In the poor community where I work, high in the Andes mountains of Mérida, Venezuela, there is a new resident. Mileidys, a Cuban doctor, just moved into the community. Like in thousands of communities across the country, the Chávez government has built a small clinic, where the Cuban doctor lives and gives basic health care to the community, completely free of charge. During the day Mileidys sits in the clinic with the door open. Inside she has brand new equipment and an arsenal of basic medicines, all made in Cuba. I watch as people come and go; everyone from elderly couples to sick children filter in and out throughout the day. Most of these people have never had basic health care. Many suffer from basic ailments such as respiratory problems and parasites, due to their poor living conditions.
One of the most recognized accomplishments of the Cuban Revolution has been the construction of valuable social programs. Over the last half century, the Cuban Revolution has developed a health system that has been called "a model for the world" by the World Health Organization, and an education system that has given them some of the best statistics in Latin America.  The gains in health and education being the most notable achievements of the revolution, they are now exporting them to places like Venezuela, Nicaragua, and even as far off as Bolivia.
There are now 20,000 Cuban doctors throughout Venezuela, in nearly every corner of the country. This is the first phase of a whole new health system that the Venezuelan government is building called Barrio Adentro (inside the barrio). It is the Cuban health system, and the Cubans are helping build it. In addition to small clinics in every community, the government has built as the second phase of the system more than 200 of an eventual 600 diagnostic centers, and 11 of an eventual 35 high tech hospitals.  This is the same basic system developed under the Cuban Revolution, which has given them better health statistics than the United States.  If all goes as planned, everything indicates that Venezuela should soon have one of the best health systems in the hemisphere.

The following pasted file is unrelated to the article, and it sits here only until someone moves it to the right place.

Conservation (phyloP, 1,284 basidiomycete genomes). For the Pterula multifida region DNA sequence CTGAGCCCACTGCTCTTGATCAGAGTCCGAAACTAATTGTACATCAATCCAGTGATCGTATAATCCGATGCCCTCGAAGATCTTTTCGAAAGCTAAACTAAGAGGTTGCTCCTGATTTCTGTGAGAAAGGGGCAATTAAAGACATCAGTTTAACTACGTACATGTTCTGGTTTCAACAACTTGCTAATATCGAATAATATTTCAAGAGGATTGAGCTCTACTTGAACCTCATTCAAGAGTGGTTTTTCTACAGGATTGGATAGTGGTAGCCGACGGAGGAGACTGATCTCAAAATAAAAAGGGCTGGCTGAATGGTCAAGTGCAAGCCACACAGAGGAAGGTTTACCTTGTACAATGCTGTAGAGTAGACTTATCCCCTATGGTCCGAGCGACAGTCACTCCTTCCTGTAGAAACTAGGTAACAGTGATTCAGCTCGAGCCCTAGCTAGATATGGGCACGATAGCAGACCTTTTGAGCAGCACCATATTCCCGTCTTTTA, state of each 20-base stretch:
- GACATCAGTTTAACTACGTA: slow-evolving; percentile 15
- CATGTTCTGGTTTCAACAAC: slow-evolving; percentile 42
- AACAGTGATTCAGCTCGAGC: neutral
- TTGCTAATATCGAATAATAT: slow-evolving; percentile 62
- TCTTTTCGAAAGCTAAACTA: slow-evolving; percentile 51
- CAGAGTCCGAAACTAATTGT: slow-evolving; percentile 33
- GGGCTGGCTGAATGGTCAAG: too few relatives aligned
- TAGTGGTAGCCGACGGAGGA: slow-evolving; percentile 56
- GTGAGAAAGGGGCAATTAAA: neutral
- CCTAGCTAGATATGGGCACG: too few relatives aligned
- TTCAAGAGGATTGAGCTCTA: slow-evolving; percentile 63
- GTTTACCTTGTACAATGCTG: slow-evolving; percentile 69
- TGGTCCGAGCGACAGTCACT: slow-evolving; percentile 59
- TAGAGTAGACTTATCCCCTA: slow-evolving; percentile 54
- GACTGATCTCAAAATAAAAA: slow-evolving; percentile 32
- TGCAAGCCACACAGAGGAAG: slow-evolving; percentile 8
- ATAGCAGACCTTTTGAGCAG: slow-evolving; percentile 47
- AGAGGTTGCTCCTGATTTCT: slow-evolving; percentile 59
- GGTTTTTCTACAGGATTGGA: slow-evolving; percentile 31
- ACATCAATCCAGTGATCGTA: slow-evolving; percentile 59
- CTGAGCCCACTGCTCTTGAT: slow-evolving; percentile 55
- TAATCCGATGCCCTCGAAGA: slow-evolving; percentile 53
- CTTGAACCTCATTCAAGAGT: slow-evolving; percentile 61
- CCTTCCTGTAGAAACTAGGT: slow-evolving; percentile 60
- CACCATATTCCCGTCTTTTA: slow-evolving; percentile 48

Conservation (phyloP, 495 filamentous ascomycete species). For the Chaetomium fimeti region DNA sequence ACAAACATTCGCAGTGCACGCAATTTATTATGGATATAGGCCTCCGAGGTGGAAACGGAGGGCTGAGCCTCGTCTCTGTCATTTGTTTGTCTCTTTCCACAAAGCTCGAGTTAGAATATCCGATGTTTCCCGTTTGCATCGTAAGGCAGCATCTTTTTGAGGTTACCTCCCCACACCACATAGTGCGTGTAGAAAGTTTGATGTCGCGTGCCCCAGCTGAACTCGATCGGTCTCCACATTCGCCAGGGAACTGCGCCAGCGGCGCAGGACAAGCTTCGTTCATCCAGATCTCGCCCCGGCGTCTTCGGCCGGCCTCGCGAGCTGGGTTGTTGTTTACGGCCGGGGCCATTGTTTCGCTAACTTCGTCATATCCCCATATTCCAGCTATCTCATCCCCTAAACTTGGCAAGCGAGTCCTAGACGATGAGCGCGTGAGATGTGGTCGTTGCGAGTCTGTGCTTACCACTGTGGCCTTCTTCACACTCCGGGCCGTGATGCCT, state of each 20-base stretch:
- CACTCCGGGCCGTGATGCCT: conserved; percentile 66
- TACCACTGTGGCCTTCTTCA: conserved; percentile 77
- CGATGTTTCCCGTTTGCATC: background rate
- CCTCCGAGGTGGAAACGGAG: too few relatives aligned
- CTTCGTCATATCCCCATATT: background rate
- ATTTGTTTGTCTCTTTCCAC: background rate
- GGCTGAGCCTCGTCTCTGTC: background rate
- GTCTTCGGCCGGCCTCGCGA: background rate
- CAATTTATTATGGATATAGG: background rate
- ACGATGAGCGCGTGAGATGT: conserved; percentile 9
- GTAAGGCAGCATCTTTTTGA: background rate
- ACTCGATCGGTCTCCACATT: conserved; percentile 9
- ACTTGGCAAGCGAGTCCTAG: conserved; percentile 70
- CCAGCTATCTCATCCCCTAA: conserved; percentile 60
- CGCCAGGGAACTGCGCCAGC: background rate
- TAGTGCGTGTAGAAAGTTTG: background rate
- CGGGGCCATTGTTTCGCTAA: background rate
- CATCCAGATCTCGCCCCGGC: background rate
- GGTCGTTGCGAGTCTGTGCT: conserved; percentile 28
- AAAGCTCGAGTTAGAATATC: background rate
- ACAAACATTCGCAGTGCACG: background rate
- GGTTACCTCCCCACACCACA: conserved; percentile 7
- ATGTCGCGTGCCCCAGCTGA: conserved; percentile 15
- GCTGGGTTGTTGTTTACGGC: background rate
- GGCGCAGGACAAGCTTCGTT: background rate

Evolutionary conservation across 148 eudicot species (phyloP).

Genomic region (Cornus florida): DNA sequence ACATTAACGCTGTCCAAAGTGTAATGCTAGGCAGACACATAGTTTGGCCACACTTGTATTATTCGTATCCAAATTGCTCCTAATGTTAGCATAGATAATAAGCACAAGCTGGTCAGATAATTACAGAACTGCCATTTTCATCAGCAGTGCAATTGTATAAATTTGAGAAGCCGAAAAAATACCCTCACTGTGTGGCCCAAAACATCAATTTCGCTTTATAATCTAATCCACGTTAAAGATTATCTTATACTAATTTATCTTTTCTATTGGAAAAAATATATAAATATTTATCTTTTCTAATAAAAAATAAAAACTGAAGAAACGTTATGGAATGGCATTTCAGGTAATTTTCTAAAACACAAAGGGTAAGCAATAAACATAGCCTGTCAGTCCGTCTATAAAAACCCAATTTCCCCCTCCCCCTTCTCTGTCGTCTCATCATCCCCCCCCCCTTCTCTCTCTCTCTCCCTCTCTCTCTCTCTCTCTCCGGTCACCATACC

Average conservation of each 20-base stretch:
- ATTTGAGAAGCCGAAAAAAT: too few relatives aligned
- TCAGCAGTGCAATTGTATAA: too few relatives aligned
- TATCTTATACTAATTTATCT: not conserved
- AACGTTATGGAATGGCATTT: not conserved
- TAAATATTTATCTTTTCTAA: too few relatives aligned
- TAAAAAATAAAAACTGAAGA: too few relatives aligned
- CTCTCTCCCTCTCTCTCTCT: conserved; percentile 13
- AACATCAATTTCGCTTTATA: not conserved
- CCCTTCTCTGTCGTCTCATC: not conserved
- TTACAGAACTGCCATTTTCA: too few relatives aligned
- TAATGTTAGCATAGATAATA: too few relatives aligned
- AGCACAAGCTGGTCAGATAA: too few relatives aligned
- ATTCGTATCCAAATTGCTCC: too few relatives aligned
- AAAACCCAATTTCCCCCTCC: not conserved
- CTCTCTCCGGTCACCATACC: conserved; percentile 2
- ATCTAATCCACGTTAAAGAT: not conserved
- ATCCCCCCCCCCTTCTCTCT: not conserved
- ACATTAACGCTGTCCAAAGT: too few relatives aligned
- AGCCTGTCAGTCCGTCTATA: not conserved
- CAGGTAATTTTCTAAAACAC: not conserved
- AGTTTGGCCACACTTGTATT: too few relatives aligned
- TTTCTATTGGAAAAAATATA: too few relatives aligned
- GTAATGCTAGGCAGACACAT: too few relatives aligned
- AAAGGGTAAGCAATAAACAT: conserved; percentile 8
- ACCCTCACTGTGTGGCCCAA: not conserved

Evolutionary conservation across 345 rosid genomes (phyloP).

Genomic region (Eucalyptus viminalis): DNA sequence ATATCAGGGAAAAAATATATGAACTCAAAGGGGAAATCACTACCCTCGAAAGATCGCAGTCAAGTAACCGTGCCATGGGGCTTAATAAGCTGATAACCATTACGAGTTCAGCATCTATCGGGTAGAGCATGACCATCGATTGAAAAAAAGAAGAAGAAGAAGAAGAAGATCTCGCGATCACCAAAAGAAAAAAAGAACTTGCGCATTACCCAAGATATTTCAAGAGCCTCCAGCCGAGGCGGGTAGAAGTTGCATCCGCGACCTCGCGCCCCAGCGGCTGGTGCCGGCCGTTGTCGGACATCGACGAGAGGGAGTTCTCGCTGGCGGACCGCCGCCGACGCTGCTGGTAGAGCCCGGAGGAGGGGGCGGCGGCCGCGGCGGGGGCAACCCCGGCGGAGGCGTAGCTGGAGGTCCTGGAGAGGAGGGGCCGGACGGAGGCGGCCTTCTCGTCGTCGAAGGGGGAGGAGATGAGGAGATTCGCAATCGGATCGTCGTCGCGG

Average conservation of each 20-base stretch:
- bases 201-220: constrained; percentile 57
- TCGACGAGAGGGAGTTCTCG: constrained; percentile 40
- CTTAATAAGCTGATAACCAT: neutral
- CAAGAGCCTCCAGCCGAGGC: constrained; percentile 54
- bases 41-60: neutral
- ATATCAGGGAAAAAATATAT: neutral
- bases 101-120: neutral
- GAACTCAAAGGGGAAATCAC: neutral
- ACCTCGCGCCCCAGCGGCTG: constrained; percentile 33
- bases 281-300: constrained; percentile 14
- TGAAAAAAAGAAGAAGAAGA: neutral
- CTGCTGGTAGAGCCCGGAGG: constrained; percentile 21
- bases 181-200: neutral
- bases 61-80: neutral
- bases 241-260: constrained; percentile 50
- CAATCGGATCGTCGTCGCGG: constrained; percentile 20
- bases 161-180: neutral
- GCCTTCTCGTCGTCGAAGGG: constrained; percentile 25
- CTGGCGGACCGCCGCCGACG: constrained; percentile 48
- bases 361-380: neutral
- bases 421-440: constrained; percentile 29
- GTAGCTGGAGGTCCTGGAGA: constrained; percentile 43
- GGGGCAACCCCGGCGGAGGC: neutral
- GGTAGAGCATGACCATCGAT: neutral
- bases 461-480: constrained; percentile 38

But the political opposition in Venezuela, along with the private media, have criticized this program claiming that the Cuban doctors are taking the jobs of Venezuelan doctors, and making Venezuela dependent on Cuba. As usual, they couldn't be more wrong. One of the most interesting parts of this program is that the Cuban doctors, in addition to giving free health care, are also teachers. A few days a week, Mileidys teaches university-level courses on Integrated Medicine, the Cuban medical program. Venezuelan university students, mostly from the poor sectors, receive government scholarships to study in this new program, which aims to replace the Cuban doctors within a few years with newly-trained Venezuelan doctors. The Cubans are the teachers, and they teach the Venezuelans right in the newly-built hospitals and clinics. Instead of taking away jobs, this program is creating jobs, while at the same time building a new health system that will serve all Venezuelans.